Boulder votes to extend its moratorium on fracking

By Kendall Brunette

Hydraulic fracturing or “fracking” continues to spark controversy across the country.  In Boulder, Colo., however, more than three-fourths of the city’s voting population seem to agree on the issue.

Tuesday, Boulder residents voted to extend the current moratorium on fracking through June 2018 with the passing of Boulder Ballot Question 2H.  2H passed by 77.94 percent.  22,673 voters agreed to extend the moratorium, while a mere 6,417 voters – 22.06 percent – opposed the measure.

City Council can interrupt the moratorium after June 2016 with a two-thirds vote.

campaign pins

Pieces of the 2013 Boulder Election
Photo by Kendall Brunette

Fracking is a natural gas drilling technology that uses sand, water and chemicals injected at high pressure to blast open shale rock and release trapped natural gas.

Proponents of fracking claim the technology is not harmful to human health, water or air quality.

B.J. Nikkel, an oil and gas industry spokesperson, said in a recent Boulder Weekly article, “I see no real information that shows me definitively that there are cases cited, legitimate cases cited, as issues with any health effects. I really believe it’s hype.”

Nikkel, along with 22.06 percent of Boulder voters, claim fracking technology has been safely used for decades. Those who voted to strike down Boulder’s moratorium list loss of revenue, mineral royalties, jobs and energy independence as consequences of 2H’s passing.

These assumed consequences, however, were overshadowed Tuesday night by voters’ worries about public health and environmental safety.  The vote to extend Boulder’s fracking moratorium allows more time for research on fracking’s human and environmental impacts.

“Boulder voters were very clear about how they felt,” said Gary Sorcher of New Era Colorado Foundation.

Sorcher is the voter registration and campus outreach coordinator for New Era, a  multi-issue organization committed to engaging, educating, and training a new generation of active citizens and young leaders in Colorado.

Sorcher said New Era’s mission is to get young people involved in politics and democracy.  After Tuesday night’s election, he feels the group successfully completed their mission.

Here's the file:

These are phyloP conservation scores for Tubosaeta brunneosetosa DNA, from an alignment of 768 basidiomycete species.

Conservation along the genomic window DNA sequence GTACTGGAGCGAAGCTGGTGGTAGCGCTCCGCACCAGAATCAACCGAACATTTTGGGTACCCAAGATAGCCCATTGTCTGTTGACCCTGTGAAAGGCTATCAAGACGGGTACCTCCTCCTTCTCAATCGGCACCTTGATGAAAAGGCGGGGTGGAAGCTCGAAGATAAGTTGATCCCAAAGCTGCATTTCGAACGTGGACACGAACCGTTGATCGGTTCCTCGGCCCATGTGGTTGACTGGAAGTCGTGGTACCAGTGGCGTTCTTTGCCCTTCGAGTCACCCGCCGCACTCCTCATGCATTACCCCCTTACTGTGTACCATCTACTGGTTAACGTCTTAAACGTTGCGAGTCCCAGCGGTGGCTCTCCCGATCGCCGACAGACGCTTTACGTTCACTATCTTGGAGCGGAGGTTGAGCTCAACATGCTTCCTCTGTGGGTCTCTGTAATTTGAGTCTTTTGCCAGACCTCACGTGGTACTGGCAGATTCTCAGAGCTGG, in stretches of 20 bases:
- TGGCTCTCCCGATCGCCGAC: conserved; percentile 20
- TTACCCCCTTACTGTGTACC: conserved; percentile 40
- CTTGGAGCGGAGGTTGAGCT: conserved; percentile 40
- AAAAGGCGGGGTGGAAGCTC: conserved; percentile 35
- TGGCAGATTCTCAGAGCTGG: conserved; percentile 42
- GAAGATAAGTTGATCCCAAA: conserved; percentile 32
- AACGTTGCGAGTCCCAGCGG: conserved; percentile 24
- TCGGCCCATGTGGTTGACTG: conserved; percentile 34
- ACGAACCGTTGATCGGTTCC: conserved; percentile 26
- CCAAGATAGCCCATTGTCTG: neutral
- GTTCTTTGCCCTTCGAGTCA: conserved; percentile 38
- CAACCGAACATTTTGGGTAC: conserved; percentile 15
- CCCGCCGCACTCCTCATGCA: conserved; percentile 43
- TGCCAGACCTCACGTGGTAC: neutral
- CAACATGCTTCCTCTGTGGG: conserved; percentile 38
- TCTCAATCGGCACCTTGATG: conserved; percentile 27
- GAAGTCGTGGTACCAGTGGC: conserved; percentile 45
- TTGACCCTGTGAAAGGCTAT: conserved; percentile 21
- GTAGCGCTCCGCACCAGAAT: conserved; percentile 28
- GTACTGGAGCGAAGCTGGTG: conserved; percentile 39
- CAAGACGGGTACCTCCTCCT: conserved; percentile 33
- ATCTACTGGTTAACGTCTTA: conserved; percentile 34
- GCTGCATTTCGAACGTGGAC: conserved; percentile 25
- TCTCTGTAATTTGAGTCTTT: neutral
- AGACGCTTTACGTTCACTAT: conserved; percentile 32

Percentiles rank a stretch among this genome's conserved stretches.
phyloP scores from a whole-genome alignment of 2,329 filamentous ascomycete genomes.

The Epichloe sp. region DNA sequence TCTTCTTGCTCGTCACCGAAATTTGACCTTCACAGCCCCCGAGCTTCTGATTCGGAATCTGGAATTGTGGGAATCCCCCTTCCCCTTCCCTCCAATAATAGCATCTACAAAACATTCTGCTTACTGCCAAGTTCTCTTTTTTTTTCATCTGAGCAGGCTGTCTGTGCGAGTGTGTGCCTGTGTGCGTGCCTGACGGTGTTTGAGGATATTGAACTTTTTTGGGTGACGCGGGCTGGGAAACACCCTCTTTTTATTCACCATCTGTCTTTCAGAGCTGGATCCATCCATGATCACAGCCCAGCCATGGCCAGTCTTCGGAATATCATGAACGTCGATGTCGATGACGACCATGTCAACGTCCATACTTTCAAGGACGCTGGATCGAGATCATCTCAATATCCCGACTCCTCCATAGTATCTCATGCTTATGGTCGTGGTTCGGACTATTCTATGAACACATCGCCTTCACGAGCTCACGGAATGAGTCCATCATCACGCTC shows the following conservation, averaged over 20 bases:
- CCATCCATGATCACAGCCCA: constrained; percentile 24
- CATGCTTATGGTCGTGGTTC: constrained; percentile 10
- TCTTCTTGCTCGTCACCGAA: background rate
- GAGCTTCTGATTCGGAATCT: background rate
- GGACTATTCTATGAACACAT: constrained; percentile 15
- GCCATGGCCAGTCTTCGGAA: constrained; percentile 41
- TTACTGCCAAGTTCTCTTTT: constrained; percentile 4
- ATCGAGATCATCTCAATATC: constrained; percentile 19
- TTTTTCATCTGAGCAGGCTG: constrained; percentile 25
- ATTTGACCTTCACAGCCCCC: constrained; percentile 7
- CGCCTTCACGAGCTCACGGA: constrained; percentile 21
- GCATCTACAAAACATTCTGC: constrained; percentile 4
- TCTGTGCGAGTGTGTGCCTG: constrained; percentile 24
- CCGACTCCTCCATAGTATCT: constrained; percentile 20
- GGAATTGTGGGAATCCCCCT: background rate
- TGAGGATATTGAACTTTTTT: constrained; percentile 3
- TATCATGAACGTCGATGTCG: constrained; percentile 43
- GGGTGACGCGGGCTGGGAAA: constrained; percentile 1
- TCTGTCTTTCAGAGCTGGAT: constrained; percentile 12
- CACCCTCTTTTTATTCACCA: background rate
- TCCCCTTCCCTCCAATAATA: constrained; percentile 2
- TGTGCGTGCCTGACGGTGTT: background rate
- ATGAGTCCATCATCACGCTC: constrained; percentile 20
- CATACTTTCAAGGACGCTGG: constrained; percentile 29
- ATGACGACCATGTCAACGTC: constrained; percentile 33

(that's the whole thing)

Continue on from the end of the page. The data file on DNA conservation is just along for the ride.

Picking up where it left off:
On election day, Sorcher personally drove 140 young people to the polls.  He says the organization, as a whole, brought even more young people to the polls.

New Era was one of the many campaign groups involved in the 2013 election.  Several other groups including, Frack Free Colorado, Clean Water Action, Yes on 2H and East Boulder County United campaigned in favor of 2H.

Coloradans for Responsible Energy Development and the Colorado Oil and Gas Association (COGA) worked to strike down 2H, but to no avail.

According to Broomfield Enterprise, COGA donated $600,000 to the fight against fracking bans throughout Colorado’s Front Range.  Voters in Lafayette and Fort Collins passed similar bans Tuesday.  Broomfield voters appear to have voted down a fracking ban, but a recount is likely, as the moratorium failed by only 13 votes as of Wednesday morning.

The Boulder Daily Camera spoke with East Boulder County United’s Cliff Willmeng, who led the fight against fracking in Lafayette.

Willmeng said, “The voters are saying that they don’t buy the idea that corporate interests are superior to public health, property values, quality of life and democratic self-determination.”

The Daily Camera also reported strong reactions from Russell Mendell, director of Frack Free Colorado.

“Today Colorado residents have shown that they can decide for themselves whether or not they want fracking in their communities,” Mendell said.  “(The industry’s) millions will not change that.”

Oil and gas representatives say the outcome of the election is insignificant because the cities that banned fracking have little or no oil and gas production.  According to National Geographic, the industry is not surprised by the results.

Stan Dempsey, president of the Colorado Petroleum Association, referred to the election results as largely symbolic – emphasizing the fact that there is no proposed oil or gas development in Boulder or Lafayette, and that there is only one small operator in Fort Collins.

For now, Boulder’s fracking moratorium remains in effect.  The next few years will serve as an opportunity for researchers to dig deeper into fracking’s impact on human and environmental health with the hopes of providing solid data that will guide future policy decisions.

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